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Race to White House: Trump, Sanders come out on top in New Hampshire

Last updated on: February 10, 2016 11:39 IST

Bernie Sanders swept to a huge victory on Tuesday by defeating Hillary Clinton in the New Hampshire Democratic primary for United States presidential nominee while Donald Trump solidified the front-runner status in the Republican party by scoring a big win in the race to the White House.

Republican US presidential candidate Donald Trump reacts at his 2016 New Hampshire presidential primary night rally. Photograph: Mike Segar/Reuters

Vermont Senator Sanders, 74, won the New Hampshire contest after Clinton conceded. With one-third of the Democratic votes being counted, Sanders had received 59 per cent of the votes as against 38 per cent received by 68-year-old Clinton. 

Trump, 69, was leading runner up John Kasich, the Ohio Governor, by an inaccessible more than 18,000 votes and a margin of 18 per cent.

Republicans, including Texas Senator Ted Cruz, former Florida Governor Jeb Bush and Florida Senator Marco Rubio are now battling for a third-place finish. 

With more than one-third of the votes counted, Cruz, who won the Iowa Caucus, had received 12 per cent of the votes, while Bush was following him closely with 11 per cent.

Trump, a brash billionaire reality TV star who has never run for office, and Sanders, a self-declared democratic socialist, were seen as long-shot outsiders when they launched their campaigns.

Their victories reflect deep bipartisan discontent at professional politicians and suggest that both the Democratic and Republican races will now be long struggles that could stretch well into the spring, CNN said.

The New Hampshire primary came as a shocking defeat for Clinton, who had won in the State eight years ago against US President Barack Obama. Till a few weeks, Clinton was leading against Sanders in all polls. Sanders described his win as "political revolution" while Clinton in an assertive speech after conceding defeat said that she is not giving up.

A supporter reacts as results state that Trump has secured victory in New Hampshire.
Photograph: Jim Bourg/Reuters

Trump appeared on stage with a beaming smile on his face and gave a thumbs-up to his crowd of supporters.

"We are going to make America great again," Trump said in his victory speech which he began by thanking his late parents, late elder brother and other family members.

Trump who is leading in all the national polls with impressive margin had received a stunning defeat at the hands of Cruz, the Senator from Texas, at the Iowa Caucus last week.

The race to White House now moves to South Carolina.

Democratic Bernie Sanders gets a kiss from his wife Jane after winning at his 2016 New Hampshire presidential primary. Photograph: Rick Wilking/Reuters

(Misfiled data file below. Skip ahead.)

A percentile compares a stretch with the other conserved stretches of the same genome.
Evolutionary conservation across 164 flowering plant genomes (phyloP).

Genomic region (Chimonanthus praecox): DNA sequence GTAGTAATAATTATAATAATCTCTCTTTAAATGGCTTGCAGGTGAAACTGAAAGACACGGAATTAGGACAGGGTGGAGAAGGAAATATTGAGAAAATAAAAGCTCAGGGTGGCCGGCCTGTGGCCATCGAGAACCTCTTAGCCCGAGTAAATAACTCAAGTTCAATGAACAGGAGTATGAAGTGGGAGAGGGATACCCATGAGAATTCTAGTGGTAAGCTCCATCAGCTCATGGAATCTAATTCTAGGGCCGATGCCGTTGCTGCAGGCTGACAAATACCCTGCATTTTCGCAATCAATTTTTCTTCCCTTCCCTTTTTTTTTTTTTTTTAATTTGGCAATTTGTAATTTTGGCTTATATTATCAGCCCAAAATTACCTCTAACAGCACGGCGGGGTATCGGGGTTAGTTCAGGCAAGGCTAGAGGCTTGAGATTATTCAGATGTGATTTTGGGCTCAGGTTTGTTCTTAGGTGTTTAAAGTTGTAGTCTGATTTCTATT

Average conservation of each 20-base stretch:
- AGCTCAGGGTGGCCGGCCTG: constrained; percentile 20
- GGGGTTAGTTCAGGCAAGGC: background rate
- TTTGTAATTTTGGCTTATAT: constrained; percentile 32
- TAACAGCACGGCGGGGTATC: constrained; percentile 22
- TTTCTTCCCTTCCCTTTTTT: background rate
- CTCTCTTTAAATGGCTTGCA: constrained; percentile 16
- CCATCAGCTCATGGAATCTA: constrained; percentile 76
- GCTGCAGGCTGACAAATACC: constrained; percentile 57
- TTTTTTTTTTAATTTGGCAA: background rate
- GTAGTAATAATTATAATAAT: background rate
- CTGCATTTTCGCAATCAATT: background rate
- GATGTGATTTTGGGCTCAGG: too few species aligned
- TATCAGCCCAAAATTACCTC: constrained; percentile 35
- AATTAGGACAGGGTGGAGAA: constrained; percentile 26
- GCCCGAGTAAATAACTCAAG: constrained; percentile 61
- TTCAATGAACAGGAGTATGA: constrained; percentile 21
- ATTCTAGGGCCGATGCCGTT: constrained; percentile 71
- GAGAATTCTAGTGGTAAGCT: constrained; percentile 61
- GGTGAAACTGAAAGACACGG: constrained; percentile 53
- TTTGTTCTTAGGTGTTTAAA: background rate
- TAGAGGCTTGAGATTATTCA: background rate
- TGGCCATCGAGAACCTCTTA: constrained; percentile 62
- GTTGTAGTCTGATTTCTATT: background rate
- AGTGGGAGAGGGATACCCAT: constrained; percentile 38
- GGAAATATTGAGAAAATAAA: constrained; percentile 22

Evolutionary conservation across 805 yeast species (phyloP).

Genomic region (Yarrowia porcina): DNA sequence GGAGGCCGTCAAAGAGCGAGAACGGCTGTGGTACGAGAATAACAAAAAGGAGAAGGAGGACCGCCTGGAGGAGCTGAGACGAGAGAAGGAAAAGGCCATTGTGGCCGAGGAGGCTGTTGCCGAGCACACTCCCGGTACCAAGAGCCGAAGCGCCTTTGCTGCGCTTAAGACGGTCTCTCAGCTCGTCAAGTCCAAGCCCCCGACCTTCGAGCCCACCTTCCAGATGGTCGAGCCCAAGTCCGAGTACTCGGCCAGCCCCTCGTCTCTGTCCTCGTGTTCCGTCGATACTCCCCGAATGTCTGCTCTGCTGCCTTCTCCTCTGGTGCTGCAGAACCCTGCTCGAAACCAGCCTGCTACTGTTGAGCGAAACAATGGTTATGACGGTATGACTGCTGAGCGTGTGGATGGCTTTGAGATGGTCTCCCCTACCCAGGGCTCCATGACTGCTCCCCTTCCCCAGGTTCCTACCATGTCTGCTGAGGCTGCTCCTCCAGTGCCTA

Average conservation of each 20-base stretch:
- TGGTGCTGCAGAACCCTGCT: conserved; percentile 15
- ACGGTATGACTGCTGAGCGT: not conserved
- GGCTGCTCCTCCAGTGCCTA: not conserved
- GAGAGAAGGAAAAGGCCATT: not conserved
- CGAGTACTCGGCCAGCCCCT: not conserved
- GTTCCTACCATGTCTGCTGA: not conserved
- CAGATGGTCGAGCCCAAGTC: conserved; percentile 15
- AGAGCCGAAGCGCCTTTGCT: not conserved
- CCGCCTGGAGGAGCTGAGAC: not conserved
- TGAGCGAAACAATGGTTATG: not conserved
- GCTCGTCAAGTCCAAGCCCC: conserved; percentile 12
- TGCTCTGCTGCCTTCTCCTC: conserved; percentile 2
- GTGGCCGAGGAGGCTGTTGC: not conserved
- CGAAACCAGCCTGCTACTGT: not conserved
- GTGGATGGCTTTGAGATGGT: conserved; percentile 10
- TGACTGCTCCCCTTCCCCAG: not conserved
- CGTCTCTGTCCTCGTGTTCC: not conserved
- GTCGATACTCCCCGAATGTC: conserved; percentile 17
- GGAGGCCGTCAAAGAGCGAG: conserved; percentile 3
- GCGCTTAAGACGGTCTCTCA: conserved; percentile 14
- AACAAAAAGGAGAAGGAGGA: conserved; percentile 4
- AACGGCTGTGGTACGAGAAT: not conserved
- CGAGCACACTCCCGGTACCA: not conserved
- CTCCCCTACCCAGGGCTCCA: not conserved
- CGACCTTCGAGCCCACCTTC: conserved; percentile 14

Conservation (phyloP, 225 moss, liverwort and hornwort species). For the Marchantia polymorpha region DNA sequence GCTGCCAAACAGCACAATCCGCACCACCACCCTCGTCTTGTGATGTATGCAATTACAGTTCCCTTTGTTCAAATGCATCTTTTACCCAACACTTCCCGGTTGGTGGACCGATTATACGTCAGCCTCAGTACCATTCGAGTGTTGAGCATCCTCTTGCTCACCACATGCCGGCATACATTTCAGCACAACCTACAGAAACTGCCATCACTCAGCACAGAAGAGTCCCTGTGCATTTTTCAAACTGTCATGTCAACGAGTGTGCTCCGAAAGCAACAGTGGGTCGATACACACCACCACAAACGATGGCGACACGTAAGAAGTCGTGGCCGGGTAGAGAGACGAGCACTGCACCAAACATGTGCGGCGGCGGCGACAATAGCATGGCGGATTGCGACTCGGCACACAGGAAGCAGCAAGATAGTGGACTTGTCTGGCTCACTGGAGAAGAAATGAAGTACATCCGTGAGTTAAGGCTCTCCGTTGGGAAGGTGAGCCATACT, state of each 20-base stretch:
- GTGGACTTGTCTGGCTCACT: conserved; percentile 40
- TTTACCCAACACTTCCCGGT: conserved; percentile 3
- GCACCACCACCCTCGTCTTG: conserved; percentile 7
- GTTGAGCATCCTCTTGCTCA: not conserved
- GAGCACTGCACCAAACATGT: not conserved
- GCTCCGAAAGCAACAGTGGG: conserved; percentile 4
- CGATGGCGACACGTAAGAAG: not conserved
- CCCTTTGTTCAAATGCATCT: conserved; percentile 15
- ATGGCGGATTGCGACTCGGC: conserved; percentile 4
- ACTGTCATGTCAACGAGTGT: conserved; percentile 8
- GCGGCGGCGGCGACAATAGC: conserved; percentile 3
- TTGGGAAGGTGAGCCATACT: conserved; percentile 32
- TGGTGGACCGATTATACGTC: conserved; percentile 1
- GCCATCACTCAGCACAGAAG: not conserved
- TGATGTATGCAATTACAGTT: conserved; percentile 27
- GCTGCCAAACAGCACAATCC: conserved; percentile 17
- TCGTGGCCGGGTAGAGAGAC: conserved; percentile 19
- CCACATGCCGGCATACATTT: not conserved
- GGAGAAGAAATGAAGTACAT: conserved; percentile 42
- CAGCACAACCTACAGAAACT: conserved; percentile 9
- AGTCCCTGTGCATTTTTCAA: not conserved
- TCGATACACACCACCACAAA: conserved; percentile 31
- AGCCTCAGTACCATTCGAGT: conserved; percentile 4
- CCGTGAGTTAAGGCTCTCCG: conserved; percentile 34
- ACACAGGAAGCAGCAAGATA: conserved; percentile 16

"He (Sanders) wants to give away the country folks, we are not going to let this happen," Trump told a cheering audience as he criticised the top Democratic winner in New Hampshire.

Continuing with his anti-China rhetoric, Trump said if he elected as the US president in the November elections, he would bring back the jobs from China, Japan and Mexico -- the countries which are taking away the jobs of the Americans.

"We have to make the deal for the American people," he said. Trump vowed to make the American military "so powerful" that no can "mess with us", and asserted that the US under him would have strong borders.

People would be welcomed legally and not illegally, he said vowing to build the wall along the Mexico border to prevent illegal immigrants from entering the country.

Describing Obamacare as total disaster, Trump said that he would repeal and replace this signature healthcare of the US President. "I am going to be the greatest jobs president that God ever created," he said and urged his countrymen not to believe in the "phony numbers" of unemployment rate of less than five per cent. "We are going to knock down ISIS," Trump said.
"We are going to start winning again. We are going to make America great again, greater than ever," he said.

Democrat Hillary Clinton accompanied by her husband, former US President Bill Clinton, she speaks to supporters at her final 2016 New Hampshire presidential primary night rally. Photograph: Adrees Latif/Reuters

In her remarks after conceding the defeat, Clinton acknowledged that when she started her campaign last spring she knew that it is not going to be easy.

"Here's what we are going to do. Now we take this campaign to the entire country. We are going to fight for every vote in every state. We are going to fight for real solutions that make a real difference in people's lives," Clinton said, with the former president and her husband Bill Clinton standing by her side.

Addressing his enthusiastic supporters at a school gymnasium in Concord in New Hampshire, Sanders said the people have sent a message that the government in the country belongs to all of the people and not just a handful of wealthy campaign contributors.

The New Hampshire primary results came eight days after caucuses in Iowa, where Sanders fought Clinton to a virtual tie.

"Nine months ago, we began our campaign here in the Granite State," Sanders said. "We had no campaign organisation and we had no money. And we were taking on the most powerful political organisation in the United States of America, a team that defeated Barack Obama here in the Democratic primary in 2008," he added.

"And tonight, through a record-breaking voter turnout, we won because we harnessed the energy and the excitement that the Democratic Party will need to succeed in November," Sanders said.

Lalit K Jha
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